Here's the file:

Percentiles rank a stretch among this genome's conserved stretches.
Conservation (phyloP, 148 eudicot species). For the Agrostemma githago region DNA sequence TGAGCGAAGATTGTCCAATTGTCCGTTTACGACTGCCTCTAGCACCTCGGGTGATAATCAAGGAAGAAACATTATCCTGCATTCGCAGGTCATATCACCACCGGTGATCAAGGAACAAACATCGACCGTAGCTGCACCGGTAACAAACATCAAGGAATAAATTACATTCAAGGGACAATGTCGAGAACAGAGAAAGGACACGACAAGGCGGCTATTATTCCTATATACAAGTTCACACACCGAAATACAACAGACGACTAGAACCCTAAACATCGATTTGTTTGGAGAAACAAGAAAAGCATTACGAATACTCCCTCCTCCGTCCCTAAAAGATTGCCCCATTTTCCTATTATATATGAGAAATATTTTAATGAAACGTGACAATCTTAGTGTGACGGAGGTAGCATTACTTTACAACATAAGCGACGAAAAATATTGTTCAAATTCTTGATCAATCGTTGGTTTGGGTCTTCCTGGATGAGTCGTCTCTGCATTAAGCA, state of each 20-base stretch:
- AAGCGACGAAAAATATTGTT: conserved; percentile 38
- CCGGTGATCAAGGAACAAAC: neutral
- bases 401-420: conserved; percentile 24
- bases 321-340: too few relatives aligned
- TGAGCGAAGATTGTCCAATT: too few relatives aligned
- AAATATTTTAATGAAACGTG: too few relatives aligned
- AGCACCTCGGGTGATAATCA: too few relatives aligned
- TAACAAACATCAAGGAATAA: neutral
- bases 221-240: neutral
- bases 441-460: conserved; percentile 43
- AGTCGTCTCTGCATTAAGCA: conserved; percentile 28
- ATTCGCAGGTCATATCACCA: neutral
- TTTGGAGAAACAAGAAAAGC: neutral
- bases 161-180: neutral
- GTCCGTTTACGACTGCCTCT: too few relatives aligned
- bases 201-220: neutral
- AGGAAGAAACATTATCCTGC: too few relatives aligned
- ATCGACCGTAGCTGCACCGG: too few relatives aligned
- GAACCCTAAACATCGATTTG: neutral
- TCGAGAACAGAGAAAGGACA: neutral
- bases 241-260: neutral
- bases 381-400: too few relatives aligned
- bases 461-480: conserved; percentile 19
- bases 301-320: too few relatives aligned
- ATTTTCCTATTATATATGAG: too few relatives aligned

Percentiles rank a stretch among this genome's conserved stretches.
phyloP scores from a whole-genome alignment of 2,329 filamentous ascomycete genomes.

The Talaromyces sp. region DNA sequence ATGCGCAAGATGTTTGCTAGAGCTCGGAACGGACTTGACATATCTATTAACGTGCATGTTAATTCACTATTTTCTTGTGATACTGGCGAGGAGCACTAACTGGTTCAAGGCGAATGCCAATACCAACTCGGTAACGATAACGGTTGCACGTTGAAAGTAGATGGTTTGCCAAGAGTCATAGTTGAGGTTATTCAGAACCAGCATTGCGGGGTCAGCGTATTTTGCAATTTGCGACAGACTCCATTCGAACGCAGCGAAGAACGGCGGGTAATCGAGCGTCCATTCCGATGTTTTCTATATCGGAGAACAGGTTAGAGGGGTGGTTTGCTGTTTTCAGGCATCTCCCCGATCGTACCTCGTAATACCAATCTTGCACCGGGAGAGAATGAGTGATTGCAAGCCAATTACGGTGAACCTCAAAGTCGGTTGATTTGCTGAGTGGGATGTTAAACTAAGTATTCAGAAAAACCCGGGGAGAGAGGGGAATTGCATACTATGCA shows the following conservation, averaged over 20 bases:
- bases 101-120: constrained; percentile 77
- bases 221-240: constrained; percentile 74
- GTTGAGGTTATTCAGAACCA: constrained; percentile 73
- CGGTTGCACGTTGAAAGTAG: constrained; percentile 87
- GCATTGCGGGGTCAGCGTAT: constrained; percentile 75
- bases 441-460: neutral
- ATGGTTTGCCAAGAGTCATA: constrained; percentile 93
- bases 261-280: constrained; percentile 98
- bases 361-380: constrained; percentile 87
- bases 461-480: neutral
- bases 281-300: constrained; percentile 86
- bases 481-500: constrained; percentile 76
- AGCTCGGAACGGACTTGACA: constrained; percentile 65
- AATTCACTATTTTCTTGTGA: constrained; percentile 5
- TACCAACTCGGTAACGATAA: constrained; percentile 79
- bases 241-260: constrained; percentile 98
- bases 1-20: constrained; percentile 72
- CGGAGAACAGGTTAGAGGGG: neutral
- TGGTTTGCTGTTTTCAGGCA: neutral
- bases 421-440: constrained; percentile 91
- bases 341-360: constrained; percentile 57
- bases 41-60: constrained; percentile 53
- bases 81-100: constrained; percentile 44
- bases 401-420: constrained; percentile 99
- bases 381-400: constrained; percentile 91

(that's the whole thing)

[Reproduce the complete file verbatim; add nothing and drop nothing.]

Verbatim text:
Percentiles rank a stretch among this genome's conserved stretches.
Conservation (phyloP, 148 eudicot species). For the Agrostemma githago region DNA sequence TGAGCGAAGATTGTCCAATTGTCCGTTTACGACTGCCTCTAGCACCTCGGGTGATAATCAAGGAAGAAACATTATCCTGCATTCGCAGGTCATATCACCACCGGTGATCAAGGAACAAACATCGACCGTAGCTGCACCGGTAACAAACATCAAGGAATAAATTACATTCAAGGGACAATGTCGAGAACAGAGAAAGGACACGACAAGGCGGCTATTATTCCTATATACAAGTTCACACACCGAAATACAACAGACGACTAGAACCCTAAACATCGATTTGTTTGGAGAAACAAGAAAAGCATTACGAATACTCCCTCCTCCGTCCCTAAAAGATTGCCCCATTTTCCTATTATATATGAGAAATATTTTAATGAAACGTGACAATCTTAGTGTGACGGAGGTAGCATTACTTTACAACATAAGCGACGAAAAATATTGTTCAAATTCTTGATCAATCGTTGGTTTGGGTCTTCCTGGATGAGTCGTCTCTGCATTAAGCA, state of each 20-base stretch:
- AAGCGACGAAAAATATTGTT: conserved; percentile 38
- CCGGTGATCAAGGAACAAAC: neutral
- bases 401-420: conserved; percentile 24
- bases 321-340: too few relatives aligned
- TGAGCGAAGATTGTCCAATT: too few relatives aligned
- AAATATTTTAATGAAACGTG: too few relatives aligned
- AGCACCTCGGGTGATAATCA: too few relatives aligned
- TAACAAACATCAAGGAATAA: neutral
- bases 221-240: neutral
- bases 441-460: conserved; percentile 43
- AGTCGTCTCTGCATTAAGCA: conserved; percentile 28
- ATTCGCAGGTCATATCACCA: neutral
- TTTGGAGAAACAAGAAAAGC: neutral
- bases 161-180: neutral
- GTCCGTTTACGACTGCCTCT: too few relatives aligned
- bases 201-220: neutral
- AGGAAGAAACATTATCCTGC: too few relatives aligned
- ATCGACCGTAGCTGCACCGG: too few relatives aligned
- GAACCCTAAACATCGATTTG: neutral
- TCGAGAACAGAGAAAGGACA: neutral
- bases 241-260: neutral
- bases 381-400: too few relatives aligned
- bases 461-480: conserved; percentile 19
- bases 301-320: too few relatives aligned
- ATTTTCCTATTATATATGAG: too few relatives aligned

Percentiles rank a stretch among this genome's conserved stretches.
phyloP scores from a whole-genome alignment of 2,329 filamentous ascomycete genomes.

The Talaromyces sp. region DNA sequence ATGCGCAAGATGTTTGCTAGAGCTCGGAACGGACTTGACATATCTATTAACGTGCATGTTAATTCACTATTTTCTTGTGATACTGGCGAGGAGCACTAACTGGTTCAAGGCGAATGCCAATACCAACTCGGTAACGATAACGGTTGCACGTTGAAAGTAGATGGTTTGCCAAGAGTCATAGTTGAGGTTATTCAGAACCAGCATTGCGGGGTCAGCGTATTTTGCAATTTGCGACAGACTCCATTCGAACGCAGCGAAGAACGGCGGGTAATCGAGCGTCCATTCCGATGTTTTCTATATCGGAGAACAGGTTAGAGGGGTGGTTTGCTGTTTTCAGGCATCTCCCCGATCGTACCTCGTAATACCAATCTTGCACCGGGAGAGAATGAGTGATTGCAAGCCAATTACGGTGAACCTCAAAGTCGGTTGATTTGCTGAGTGGGATGTTAAACTAAGTATTCAGAAAAACCCGGGGAGAGAGGGGAATTGCATACTATGCA shows the following conservation, averaged over 20 bases:
- bases 101-120: constrained; percentile 77
- bases 221-240: constrained; percentile 74
- GTTGAGGTTATTCAGAACCA: constrained; percentile 73
- CGGTTGCACGTTGAAAGTAG: constrained; percentile 87
- GCATTGCGGGGTCAGCGTAT: constrained; percentile 75
- bases 441-460: neutral
- ATGGTTTGCCAAGAGTCATA: constrained; percentile 93
- bases 261-280: constrained; percentile 98
- bases 361-380: constrained; percentile 87
- bases 461-480: neutral
- bases 281-300: constrained; percentile 86
- bases 481-500: constrained; percentile 76
- AGCTCGGAACGGACTTGACA: constrained; percentile 65
- AATTCACTATTTTCTTGTGA: constrained; percentile 5
- TACCAACTCGGTAACGATAA: constrained; percentile 79
- bases 241-260: constrained; percentile 98
- bases 1-20: constrained; percentile 72
- CGGAGAACAGGTTAGAGGGG: neutral
- TGGTTTGCTGTTTTCAGGCA: neutral
- bases 421-440: constrained; percentile 91
- bases 341-360: constrained; percentile 57
- bases 41-60: constrained; percentile 53
- bases 81-100: constrained; percentile 44
- bases 401-420: constrained; percentile 99
- bases 381-400: constrained; percentile 91